I wrecked my 2005 Pontiac Aztec at 70MPH on highway after hitting some black ice and don’t have full coverage. Will need to do repairs myself. I damaged the front bumper, passenger side panel and destroyed both head light assembly’s and passenger turn signal. I found a 2003 Pontiac Aztec on Craigslist for 200 dollars with 297,000 miles on it. I am curious if the internal parts will match for 2005 and in a pinch could I make the 2003 bumper and side panel fit on my 2005. Thanks for all of your help. Have a blessed day Peter.
From what I can tell from googling the two years there is very little that changed, if anything. Take a look at the one you found on Craigslist. For sure, the underneath parts look to be identical. Also the bumper cover is the same parts number on Rockauto. You might check out Rockauto.com to see if other parts numbers they carry are the same for both years. I bet they are.
Before you spend any money, you should check for 'frame" damage. And check for rust while you are at it. It may not be repairable.
Thank you and god bless!
Here are the images for the Aztek over the years.
It didn’t change much because of it’s initial failure in styling.
I actually know someone who was involved in the design/styling of the Aztek.
And it’s a very interesting story.
Were drugs involved?
I’m not sure there are enough drugs in the world to blame them alone for the design…
If you live in a major metro area you might check your local libary for a Hollander Interchange manual. That is what the salvage yards use and it will tell you for sure what fits what. A friendly counterperson at the local yard may be willing to throw a few free bits of info your way if asked politely.
After the introduction of the Nissan Juke I’ve come to even appreciate the Aztek a little bit…
When Bob Lutz took over GM some years ago he said in a magazine interview that the first thing he did was go looking for the people who were behind the Aztek and no one ever 'fessed up.
The Pontiac dealer here sold a ton of those Azteks and there’s a huge number of them still on the road here.
That’s the method I use when I want to find what model years are part-compatible. My local Pick and Pull will usually print the list out for me if I go there & ask.
The word around the industry was that the Aztek was a bit of a “gift” to retiring head of Design, Wayne Cherry. He championed the design, although I read that the proportions fell victim to corporate platform sharing causing the car to look as bad as it did. Car level execs were given Azteks as company cars and told to SMILE when driving them and show them off to all their neighbors.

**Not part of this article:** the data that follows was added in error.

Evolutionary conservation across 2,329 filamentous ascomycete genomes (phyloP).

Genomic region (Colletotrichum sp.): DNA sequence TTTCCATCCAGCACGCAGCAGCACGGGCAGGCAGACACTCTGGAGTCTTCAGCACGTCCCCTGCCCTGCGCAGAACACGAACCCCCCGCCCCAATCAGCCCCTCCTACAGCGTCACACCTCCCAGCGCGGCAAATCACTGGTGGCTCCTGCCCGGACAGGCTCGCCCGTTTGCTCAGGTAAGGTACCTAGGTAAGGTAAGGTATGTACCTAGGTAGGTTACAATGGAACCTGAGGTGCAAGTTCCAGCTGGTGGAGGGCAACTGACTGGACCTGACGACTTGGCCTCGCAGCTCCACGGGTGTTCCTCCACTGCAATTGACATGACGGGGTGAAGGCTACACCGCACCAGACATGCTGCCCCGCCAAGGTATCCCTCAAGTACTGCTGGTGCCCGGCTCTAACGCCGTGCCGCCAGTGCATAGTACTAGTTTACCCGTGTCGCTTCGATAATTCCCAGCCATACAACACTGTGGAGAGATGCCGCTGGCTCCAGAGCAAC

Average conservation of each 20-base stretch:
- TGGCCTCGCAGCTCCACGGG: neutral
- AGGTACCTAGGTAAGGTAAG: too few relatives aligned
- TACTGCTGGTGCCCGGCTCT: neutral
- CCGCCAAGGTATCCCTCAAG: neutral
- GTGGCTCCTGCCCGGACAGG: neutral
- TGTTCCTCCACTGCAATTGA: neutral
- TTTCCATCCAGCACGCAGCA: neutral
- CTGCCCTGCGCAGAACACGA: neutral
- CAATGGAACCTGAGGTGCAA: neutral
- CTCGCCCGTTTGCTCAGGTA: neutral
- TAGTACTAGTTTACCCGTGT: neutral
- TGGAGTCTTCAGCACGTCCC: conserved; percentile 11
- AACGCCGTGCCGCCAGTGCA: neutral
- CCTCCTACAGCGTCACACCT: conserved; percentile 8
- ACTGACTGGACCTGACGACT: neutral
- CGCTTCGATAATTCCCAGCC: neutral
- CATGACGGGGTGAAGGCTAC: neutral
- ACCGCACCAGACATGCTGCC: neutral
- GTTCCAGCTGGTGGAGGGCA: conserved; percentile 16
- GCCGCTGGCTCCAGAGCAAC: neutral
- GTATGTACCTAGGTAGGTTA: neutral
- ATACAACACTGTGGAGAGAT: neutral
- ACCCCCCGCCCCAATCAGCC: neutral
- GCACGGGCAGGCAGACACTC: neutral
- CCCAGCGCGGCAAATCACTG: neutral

Design blamed similar coprorate platform sharing on the “high water” 1988 Buick Regal. Designed around a too low bumper height that, once corrected, showed massive amounts of open wheelhouse above the tire. All the glamour shots of the car were taken with the cars sandbagged to lower the height and close the massive gap. Ooops.
Tester is the one who has the Aztec story.
If you google carparts.com & fill out the blanks for your vehicle & the part you’re looking for , sometimes they will also list a different year model part on their list . I assume this means the different year models used the same part .
Hey, no! You can’t do a tease like that without telling us the story!
The person I knew was a CADD designer at GM at the time. And was involved with the actual body styling of the Aztek.
If you said anything negative about the Aztek, you were kicked off the team. (read fired)
This person use to get up every morning, dreading going to work because they knew the project that they were working on was a disaster.
Talk about a vehicle that was so ugly it was only loved by it’s “mother”…and an aggressively protective one at that.
But it “met all its (corporate project) goals!” as the manager said in the article. Yeah, all but the sales goals.
The Aztek will forever be the image of a high school chemistry teacher that cooked meth (from Breaking Bad). Ironic, given an earlier comment about the involvement of drugs in the design…
That show actually did a great job choosing vehicles for its characters. Jesse’s Tercel was a great analog to how badly his life went down the tubes after teaming up with Walter.
Gus, who wants luxury and wealth but doesn’t want to attract any attention, drives a Volvo.
Hank projects a tough-guy cop image but deep down he’s anything but, and can’t handle the situations he finds himself in, so naturally he drives a Jeep Commander which projects a rugged, take-on-anything image while being anything but.
The Aztek was a perfect representation of Walter’s inability to make good decision, from storming out of the company he founded just before it made him a billionaire to deciding that cooking meth was a great way to provide for his family.